Everyone in the industry is trying to improve their forecasts, but there is a limit to how good they can get. As long as they have to be developed several years before launch, they will never be 100% right. Nearly all respondents noted that the absolute most unpredictable variable in the demand forecast is the estimate of market demand. When you’re trying to project market behavior three years in advance, even the most sophisticated forecasting models will suffer some level of variability.

This is why Mullen wrote, “Instead of forever seeking more-certain forecasts, I believe we should be talking about how to provide flexible, scalable capacity that can accommodate the uncertainty. With sufficient flexibility, the need to accurately forecast demand for a product that does not yet exist is relaxed.”

The results of the ORC International’s research validate the changes Patheon has made to our commercial contract manufacturing services. Our new suite of outsourcing services, which are unique in the pharmaceutical CMO sector, provide flexible and scalable capacity – what Patheon calls “adaptable capacity.”

Many pharma companies – including virtually all of the top 25 global players – have more than one product launching within the 18-month planning window. Some products are global, others regional; there are a hundred variables that determine the optimal manufacturing solution. Based on the client’s needs, Patheon now offers a variety of adaptable manufacturing arrangements for the industry:

DEDICATED CAPACITY. Companies that have multiple products in similar formats (vial, capsule or tablet) launching within 18 months need a dedicated facility, or line, so they can modify their manufacturing schedule until they can understand the exact market demand for each product. Within the dedicated capacity, a customer can determine how much is used for each product, and can transfer technology in and out of the line without additional fees.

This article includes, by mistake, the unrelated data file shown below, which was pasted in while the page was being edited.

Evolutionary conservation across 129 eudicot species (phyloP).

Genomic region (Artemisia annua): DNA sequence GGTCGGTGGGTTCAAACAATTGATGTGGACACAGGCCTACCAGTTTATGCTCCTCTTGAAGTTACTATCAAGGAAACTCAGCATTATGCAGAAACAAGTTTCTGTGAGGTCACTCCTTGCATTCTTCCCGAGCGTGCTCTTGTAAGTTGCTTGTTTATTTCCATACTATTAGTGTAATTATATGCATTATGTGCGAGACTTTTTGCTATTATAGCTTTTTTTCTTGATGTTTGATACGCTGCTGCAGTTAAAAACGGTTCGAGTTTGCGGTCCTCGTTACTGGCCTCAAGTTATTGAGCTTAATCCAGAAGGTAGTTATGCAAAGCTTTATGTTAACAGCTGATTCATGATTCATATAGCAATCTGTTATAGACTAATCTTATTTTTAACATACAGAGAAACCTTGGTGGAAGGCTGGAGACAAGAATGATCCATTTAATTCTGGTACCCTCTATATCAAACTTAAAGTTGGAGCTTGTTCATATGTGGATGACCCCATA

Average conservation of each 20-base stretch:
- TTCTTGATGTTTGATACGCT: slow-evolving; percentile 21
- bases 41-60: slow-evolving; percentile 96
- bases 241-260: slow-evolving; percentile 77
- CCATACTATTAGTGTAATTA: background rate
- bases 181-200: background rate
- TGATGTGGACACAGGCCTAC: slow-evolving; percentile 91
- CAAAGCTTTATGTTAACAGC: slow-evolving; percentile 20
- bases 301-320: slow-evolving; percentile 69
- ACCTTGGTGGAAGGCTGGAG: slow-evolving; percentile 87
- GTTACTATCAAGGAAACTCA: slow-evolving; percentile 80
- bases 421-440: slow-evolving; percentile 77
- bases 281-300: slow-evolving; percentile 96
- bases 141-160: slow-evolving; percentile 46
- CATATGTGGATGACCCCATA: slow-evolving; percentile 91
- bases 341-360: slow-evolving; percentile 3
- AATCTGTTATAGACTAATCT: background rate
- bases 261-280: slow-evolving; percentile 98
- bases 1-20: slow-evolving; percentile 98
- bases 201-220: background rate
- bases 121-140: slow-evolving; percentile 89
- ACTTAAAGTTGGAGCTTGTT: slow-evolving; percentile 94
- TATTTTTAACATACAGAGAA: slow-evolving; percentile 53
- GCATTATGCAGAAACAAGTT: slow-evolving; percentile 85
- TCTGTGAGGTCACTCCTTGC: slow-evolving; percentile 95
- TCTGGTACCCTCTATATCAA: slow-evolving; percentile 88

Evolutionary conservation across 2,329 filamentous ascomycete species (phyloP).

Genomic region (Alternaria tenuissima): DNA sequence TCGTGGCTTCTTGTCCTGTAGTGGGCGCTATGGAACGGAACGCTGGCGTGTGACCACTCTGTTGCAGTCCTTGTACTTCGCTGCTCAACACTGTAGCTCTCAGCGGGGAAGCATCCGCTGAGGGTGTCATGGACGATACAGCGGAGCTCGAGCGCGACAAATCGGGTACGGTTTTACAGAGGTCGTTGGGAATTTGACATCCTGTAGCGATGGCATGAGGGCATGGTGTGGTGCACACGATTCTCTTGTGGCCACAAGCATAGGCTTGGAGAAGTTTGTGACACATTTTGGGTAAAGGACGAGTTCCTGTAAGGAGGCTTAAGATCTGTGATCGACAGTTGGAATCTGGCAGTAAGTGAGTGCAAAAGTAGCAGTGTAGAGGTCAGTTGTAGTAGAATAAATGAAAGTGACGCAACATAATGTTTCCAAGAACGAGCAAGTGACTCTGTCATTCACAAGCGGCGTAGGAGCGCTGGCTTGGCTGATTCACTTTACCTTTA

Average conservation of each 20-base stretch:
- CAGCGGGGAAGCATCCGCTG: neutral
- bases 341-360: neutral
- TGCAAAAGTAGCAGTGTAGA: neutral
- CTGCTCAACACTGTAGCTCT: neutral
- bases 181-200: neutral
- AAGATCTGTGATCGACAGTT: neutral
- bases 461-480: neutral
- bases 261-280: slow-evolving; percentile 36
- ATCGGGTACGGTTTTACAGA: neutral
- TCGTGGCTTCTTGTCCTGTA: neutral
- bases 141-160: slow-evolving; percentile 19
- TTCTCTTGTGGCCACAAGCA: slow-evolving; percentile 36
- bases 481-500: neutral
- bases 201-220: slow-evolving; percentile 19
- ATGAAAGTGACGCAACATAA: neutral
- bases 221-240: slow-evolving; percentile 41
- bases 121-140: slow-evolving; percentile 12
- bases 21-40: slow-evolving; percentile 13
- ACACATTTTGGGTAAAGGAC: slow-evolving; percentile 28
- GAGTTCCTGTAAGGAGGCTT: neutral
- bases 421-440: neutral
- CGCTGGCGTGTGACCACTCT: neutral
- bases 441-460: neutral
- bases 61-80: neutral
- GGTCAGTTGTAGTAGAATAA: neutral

FRACTIONAL CAPACITY. For companies that don’t have the budget (or the volume) for a dedicated facility or manufacturing line, Patheon builds a single CMO facility or line for two or three clients, providing flexible capacity for each. This model is less expensive than the dedicated line, but still provides flexibility and scalability.

FLEXIBLE NETWORK ACCESS. For regulatory purposes, global companies often need manufacturing capabilities in North America and Europe. Or they simply may want on-demand access to capacity without preference for location. This model assures the client anytime access to a specific type of capacity within Patheon’s global network within a specified period. Clients can adjust the product mix with the assurance they will have the right type of capacity when they need it.

CONDOMINIUM CAPACITY. A fully customized solution for a company introducing a new product with unique characteristics (e.g., complex formulations or delivery systems) that cannot be manufactured on a conventional manufacturing line. Patheon provides design services, works with equipment suppliers, validates the process, builds the line, and manages operations on behalf of the client. Overhead is shared, and the line can operate as needed to meet demand.

ENTERPRISE. A solution for companies that own facilities in need of operational improvements. Some facilities may need to repurpose existing equipment; some should be closed. Patheon can manage these facilities to accomplish those goals while allowing companies to focus on their core competencies.

These five scenarios are points on a spectrum. Patheon also can customize solutions to match specific client needs.

ORC International’s research reflects some of the uncertainty pharmaceutical companies face today. In response, Patheon offers a range of models that accept the reality of uncertainty, and provides flexible and scalable approaches. Our solutions can’t eliminate risk, but they will help mitigate it.